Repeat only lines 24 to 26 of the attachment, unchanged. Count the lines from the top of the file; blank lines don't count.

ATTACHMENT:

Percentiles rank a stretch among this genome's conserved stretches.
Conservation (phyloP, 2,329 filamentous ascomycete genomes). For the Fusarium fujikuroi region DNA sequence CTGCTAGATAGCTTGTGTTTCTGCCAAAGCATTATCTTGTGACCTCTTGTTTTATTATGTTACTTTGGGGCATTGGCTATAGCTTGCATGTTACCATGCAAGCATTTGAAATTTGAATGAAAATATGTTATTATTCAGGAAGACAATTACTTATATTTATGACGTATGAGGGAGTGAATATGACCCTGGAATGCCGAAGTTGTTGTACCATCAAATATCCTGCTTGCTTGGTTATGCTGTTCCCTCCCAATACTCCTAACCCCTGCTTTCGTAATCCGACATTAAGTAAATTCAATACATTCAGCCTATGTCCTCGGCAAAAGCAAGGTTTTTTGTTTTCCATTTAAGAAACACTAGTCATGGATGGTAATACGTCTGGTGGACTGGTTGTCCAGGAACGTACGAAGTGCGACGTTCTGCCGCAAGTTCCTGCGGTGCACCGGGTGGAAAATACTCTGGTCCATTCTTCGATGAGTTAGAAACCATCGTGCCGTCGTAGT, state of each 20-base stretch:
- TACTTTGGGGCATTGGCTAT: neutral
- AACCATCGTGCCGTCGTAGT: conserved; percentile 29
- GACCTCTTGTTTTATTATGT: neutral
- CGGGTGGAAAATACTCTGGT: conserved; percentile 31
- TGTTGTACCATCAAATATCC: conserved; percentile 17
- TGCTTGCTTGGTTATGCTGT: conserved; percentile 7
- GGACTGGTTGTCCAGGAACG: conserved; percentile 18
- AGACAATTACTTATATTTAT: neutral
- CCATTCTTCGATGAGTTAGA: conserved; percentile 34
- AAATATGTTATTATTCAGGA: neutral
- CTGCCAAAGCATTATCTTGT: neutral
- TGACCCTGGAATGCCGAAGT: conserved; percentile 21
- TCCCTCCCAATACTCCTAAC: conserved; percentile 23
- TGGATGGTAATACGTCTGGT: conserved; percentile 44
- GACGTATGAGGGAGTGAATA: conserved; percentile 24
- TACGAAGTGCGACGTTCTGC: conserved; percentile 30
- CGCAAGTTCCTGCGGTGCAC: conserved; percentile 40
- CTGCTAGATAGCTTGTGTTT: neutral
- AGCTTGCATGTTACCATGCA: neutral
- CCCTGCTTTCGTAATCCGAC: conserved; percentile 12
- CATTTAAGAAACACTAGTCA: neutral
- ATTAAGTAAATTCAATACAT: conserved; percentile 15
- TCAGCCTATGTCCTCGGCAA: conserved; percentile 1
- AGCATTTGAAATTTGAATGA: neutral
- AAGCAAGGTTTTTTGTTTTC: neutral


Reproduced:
- ATTAAGTAAATTCAATACAT: conserved; percentile 15
- TCAGCCTATGTCCTCGGCAA: conserved; percentile 1
- AGCATTTGAAATTTGAATGA: neutral